Video

Video Nobel Prize Winner Malala Talks to VOA

Nobel Peace Prize winner Malala Yousafzai met with VOA's Deewa service in Washington Sunday to talk about women’s rights and unveil a trailer for her new documentary. VOA's Katherine Gypson has more.
Video

Video War, Drought Threaten Iraq's Marshlands

Iraq's southern wetlands are in crisis. These areas are the spawning ground for Gulf fisheries, a resting place for migrating wildfowl, and source of livelihood for fishermen and herders. Faith Lapidus has more.
Video

Video Colombians Flee Venezuela as Border Crisis Escalates

Hundreds of Colombians have fled Venezuela since last week, amid an escalating border crisis between the two countries. Last week, Venezuelan President Nicolas Maduro ordered the closure of a key border crossing after smugglers injured three Venezuelan soldiers and a civilian. The president also ordered the deportation of Colombians who are in Venezuela illegally. Zlatica Hoke reports.
Video

Video Rebuilding New Orleans' Music Scene

Ten years after Hurricane Katrina inundated New Orleans, threatening to wash away its vibrant musical heritage along with its neighborhoods, the beat goes on. As Bronwyn Benito and Faith Lapidus report, a Musicians' Village is preserving the city's unique sound.
Video

Video In Russia, Auto Industry in Tailspin

Industry insiders say country relies too heavily on imports as inflation cuts too many consumers out of the market. Daniel Schearf has more from Moscow.
Video

Video Scientist Calls Use of Fetal Tissue in Medical Research Essential

An anti-abortion group responsible for secret recordings of workers at a women's health care organization claims the workers shown are offering baby parts for sale, a charge the organization strongly denies. While the selling of fetal tissue is against the law in the United States, abortion and the use of donated fetal tissue for medical research are both legal. VOA’s Julie Taboh reports.
Video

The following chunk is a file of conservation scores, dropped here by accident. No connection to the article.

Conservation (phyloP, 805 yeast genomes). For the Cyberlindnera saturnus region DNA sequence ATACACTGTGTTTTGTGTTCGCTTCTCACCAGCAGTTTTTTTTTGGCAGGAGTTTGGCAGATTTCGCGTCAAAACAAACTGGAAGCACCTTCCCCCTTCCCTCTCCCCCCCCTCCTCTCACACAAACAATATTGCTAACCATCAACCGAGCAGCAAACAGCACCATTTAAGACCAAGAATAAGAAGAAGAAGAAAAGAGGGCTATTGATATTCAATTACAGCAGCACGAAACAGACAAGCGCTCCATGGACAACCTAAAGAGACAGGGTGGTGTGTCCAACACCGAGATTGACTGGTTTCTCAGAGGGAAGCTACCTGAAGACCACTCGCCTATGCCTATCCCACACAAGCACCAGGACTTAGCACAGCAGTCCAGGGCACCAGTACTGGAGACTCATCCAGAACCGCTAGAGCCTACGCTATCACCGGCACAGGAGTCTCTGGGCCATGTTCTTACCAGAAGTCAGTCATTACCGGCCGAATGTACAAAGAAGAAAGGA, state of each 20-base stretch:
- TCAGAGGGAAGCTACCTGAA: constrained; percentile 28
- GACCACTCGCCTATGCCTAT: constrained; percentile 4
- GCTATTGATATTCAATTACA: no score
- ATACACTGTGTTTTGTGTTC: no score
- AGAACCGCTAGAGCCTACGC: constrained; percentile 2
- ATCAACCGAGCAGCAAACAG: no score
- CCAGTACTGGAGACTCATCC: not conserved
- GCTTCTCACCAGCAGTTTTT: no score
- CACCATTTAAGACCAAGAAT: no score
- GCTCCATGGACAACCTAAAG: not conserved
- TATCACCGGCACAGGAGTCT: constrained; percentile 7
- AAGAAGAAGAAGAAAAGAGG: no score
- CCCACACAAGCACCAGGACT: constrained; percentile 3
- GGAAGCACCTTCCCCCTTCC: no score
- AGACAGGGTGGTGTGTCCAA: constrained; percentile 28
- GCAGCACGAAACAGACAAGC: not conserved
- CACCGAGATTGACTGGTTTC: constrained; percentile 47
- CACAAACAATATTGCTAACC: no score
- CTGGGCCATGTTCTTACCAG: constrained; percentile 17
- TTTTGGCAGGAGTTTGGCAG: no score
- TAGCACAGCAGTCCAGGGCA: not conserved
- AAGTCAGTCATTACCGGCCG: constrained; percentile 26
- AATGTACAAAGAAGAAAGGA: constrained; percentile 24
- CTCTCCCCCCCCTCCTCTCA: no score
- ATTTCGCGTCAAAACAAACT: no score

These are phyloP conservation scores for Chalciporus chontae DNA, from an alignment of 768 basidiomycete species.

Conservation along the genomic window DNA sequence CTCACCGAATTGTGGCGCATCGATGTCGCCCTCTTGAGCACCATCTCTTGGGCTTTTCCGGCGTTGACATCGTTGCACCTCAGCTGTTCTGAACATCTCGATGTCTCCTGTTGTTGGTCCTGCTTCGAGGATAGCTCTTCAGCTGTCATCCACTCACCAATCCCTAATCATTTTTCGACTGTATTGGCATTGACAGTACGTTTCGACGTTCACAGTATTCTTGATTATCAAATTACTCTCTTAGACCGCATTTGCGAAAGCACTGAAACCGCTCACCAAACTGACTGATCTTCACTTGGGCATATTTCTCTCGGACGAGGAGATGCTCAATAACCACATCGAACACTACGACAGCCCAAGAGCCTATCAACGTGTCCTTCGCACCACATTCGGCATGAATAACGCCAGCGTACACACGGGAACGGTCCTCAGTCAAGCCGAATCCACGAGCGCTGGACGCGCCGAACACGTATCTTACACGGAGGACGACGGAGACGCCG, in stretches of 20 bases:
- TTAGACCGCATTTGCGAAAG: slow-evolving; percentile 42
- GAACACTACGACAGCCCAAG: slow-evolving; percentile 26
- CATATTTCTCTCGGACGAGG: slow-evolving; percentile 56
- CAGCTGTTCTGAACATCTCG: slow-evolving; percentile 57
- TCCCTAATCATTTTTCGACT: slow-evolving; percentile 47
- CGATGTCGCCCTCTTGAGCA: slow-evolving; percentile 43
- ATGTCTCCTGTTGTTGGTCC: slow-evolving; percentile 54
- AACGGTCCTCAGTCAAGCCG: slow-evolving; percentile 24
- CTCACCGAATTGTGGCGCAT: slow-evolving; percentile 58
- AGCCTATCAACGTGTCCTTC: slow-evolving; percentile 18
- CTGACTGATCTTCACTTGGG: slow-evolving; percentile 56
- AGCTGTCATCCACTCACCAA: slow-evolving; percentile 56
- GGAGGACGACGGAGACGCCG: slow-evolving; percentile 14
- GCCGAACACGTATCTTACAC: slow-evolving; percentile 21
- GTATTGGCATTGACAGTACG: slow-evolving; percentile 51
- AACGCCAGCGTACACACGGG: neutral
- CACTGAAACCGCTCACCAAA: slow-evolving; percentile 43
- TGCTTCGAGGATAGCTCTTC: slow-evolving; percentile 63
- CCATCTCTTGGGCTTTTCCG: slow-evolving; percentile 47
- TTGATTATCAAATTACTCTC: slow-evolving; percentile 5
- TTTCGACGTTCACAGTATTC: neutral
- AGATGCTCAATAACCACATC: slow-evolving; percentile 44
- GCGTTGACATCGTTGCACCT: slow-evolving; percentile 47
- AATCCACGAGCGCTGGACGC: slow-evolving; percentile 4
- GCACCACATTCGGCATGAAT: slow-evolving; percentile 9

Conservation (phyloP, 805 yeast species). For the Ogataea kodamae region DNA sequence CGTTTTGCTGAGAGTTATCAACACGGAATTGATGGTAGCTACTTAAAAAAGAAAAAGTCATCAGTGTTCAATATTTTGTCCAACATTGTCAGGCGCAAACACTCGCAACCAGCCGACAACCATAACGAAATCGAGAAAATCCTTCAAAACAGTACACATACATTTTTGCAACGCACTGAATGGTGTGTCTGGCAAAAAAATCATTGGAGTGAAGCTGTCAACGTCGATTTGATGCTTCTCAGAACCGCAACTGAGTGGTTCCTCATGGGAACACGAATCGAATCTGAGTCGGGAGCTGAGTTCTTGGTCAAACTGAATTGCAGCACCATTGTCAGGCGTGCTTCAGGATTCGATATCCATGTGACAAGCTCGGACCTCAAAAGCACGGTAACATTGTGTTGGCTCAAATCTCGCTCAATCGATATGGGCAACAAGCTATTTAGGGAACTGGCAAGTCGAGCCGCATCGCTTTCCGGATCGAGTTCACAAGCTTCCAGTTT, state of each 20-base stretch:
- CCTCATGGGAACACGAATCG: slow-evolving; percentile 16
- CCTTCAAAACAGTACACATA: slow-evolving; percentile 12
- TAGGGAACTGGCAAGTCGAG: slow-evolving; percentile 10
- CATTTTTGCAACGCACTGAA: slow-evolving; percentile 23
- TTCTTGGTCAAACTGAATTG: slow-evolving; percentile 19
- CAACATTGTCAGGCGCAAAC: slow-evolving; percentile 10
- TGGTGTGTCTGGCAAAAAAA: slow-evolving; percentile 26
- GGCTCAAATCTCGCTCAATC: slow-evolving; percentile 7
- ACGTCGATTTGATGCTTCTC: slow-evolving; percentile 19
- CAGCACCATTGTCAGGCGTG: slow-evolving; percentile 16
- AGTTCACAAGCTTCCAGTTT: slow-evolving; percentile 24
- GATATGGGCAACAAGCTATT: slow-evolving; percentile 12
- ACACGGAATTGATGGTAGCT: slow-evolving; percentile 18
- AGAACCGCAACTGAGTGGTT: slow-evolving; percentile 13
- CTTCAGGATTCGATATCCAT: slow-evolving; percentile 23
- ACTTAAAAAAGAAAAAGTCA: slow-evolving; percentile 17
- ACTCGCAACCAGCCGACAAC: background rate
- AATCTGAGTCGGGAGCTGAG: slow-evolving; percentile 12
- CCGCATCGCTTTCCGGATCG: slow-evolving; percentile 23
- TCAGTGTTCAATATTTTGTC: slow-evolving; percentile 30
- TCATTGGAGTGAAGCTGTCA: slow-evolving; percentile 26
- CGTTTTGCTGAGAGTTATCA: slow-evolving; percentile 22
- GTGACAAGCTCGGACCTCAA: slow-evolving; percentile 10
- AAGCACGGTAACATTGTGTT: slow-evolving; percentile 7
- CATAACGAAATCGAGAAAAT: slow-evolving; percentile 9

Video Next to Iran, Climate at Forefront of Obama Agenda

President Barack Obama this week announced new initiatives aimed at making it easier for Americans to access renewable energy sources such as solar and wind. Obama is not slowing down when it comes to pushing through climate change measures, an issue he says is the greatest threat to the country’s national security. VOA correspondent Aru Pande has more from the White House.
Video

Video Arctic Draws International Competition for Oil

A new geopolitical “Great Game” is underway in earth’s northernmost region, the Arctic, where Russia has claimed a large area for resource development and President Barack Obama recently approved Shell Oil Company’s test-drilling project in an area under U.S. control. Greg Flakus reports.
Video

Video Philippine Maritime Police: Chinese Fishermen a Threat to Country’s Security

China and the Philippines both claim maritime rights in the South China Sea.  That includes the right to fish in those waters. Jason Strother reports on how the Philippines is catching Chinese nationals it says are illegal poachers. He has the story from Palawan province.
Video

Video China's Spratly Island Building Said to Light Up the Night 'Like A City'

Southeast Asian countries claim China has illegally seized territory in the Spratly islands. It is especially a concern for a Philippine mayor who says Beijing is occupying parts of his municipality. Jason Strother reports from the capital of Palawan province, Puerto Princesa.
Video

Video Ages-old Ice Reveals Secrets of Climate Change

Ice caps don't just exist at the world's poles. There are also tropical ice caps, and the largest sits atop the Peruvian Andes - but it is melting, quickly, and may be gone within the next 20 years. George Putic reports scientists are now rushing to take samples to get at the valuable information about climate change locked in the ice.

VOA Blogs